Description

Islands in the Gulf of Maine currently provide nesting sites to as much as 50% of seabirds nesting in the contiguous United States east of the Mississippi. Species include Herring and Black-backed Gulls, Black Guillemots, Double-crested and Great Cormorants, several species of terns, and Leach’s Storm Petrels. Herring and Black-backed Gull (Larus argentatus and L. marinus) populations in parts of the northeastern United States have declined significantly over the past quarter century. Aerial surveys conducted by the U.S. Fish and Wildlife Service in Maine in 1995-6 and 2008 suggest that this decline is non-uniform, with some colonies increasing while others decrease or are eliminated entirely. In general a pattern of near-shore losses is only partially compensated for by off-shore increases. Boat and nest counts of 8 colonies in mid-coast Maine indicate that this trend is continuing. Colonies recorded as healthy or even increasing in 2008 had been abandoned by 2012, or showed few or no fledglings. In some cases colonies that had persisted for decades were completely abandoned during the course of a single season, while others declined more gradually.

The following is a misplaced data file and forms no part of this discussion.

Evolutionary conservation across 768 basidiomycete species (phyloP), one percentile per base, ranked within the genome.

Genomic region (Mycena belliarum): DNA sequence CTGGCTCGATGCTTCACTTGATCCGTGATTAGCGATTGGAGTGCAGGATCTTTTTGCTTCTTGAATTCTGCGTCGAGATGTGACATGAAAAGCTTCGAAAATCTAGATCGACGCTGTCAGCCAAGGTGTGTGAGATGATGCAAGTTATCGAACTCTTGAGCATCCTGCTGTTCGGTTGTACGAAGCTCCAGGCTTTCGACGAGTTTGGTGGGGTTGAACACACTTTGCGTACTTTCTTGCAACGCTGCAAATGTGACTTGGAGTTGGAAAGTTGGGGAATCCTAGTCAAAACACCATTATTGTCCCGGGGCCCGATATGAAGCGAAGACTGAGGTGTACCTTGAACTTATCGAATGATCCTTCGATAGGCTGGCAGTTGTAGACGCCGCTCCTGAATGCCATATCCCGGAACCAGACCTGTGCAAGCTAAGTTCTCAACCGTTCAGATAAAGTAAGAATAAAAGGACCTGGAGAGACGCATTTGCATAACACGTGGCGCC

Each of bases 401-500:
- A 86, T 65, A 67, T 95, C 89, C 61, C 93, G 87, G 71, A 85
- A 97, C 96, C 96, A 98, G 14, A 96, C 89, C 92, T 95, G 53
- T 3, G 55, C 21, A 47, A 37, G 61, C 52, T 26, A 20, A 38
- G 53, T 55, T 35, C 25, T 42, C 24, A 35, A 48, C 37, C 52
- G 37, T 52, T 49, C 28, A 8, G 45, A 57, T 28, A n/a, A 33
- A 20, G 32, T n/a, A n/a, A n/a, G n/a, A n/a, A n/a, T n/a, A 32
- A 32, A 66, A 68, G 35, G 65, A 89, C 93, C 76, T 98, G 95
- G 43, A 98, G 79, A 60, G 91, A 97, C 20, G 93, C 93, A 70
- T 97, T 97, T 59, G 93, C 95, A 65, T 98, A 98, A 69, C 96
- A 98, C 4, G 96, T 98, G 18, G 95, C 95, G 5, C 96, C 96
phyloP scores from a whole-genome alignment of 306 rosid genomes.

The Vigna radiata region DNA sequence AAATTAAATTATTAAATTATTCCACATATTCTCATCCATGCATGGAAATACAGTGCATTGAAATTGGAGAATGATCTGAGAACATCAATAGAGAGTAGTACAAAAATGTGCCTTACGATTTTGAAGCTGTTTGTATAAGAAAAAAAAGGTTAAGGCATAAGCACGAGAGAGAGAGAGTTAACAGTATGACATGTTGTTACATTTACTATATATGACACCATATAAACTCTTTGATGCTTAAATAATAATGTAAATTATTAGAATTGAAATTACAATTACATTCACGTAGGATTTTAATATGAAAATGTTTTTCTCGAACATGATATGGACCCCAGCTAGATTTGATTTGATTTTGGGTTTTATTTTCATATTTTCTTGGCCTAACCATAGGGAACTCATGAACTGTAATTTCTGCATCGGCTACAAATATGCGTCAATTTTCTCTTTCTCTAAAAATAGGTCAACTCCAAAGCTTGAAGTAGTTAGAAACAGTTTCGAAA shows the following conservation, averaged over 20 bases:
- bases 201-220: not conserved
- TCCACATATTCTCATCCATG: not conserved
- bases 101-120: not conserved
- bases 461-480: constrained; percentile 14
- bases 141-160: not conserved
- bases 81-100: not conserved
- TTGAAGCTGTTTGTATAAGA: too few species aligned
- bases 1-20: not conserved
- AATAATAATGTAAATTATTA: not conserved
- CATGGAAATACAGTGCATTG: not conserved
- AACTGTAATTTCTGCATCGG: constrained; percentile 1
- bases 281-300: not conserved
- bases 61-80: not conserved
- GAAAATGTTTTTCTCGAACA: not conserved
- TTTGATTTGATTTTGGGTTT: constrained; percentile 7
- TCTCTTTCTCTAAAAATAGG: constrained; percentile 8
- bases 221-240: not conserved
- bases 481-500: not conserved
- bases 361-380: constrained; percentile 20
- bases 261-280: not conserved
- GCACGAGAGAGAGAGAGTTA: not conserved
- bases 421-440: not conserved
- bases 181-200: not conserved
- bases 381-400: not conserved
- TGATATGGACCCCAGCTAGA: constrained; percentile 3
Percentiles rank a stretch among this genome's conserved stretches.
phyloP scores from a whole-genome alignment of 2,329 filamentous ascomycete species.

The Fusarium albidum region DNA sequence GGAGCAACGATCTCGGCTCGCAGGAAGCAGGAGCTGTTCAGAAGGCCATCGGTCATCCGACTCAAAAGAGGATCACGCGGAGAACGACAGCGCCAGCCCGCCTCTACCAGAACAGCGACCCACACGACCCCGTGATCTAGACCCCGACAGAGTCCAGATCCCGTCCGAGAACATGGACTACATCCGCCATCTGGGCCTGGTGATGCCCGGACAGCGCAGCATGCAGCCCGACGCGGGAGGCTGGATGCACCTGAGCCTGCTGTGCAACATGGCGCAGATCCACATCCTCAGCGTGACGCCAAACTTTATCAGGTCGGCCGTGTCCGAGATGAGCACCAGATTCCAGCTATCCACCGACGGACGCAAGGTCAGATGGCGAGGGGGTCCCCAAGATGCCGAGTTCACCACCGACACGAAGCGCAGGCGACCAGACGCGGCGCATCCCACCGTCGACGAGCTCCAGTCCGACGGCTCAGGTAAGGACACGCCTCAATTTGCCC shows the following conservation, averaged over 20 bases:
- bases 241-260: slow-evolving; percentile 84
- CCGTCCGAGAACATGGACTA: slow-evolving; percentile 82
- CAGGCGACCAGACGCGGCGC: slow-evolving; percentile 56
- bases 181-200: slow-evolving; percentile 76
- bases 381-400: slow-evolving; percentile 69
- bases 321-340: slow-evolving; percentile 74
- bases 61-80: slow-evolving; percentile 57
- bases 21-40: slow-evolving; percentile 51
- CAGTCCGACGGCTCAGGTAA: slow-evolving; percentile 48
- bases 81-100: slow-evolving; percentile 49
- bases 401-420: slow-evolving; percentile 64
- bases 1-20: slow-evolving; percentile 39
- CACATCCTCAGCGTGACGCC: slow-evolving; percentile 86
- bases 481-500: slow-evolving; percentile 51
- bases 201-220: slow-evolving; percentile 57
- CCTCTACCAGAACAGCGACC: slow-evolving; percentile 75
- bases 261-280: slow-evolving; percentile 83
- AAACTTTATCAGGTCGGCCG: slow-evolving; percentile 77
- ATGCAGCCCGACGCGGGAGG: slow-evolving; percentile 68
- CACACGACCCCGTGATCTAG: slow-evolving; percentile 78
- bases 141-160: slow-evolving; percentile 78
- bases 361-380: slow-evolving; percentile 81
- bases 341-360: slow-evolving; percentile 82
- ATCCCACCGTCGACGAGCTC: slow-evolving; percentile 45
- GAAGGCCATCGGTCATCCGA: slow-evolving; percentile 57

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Type of Work:

Poster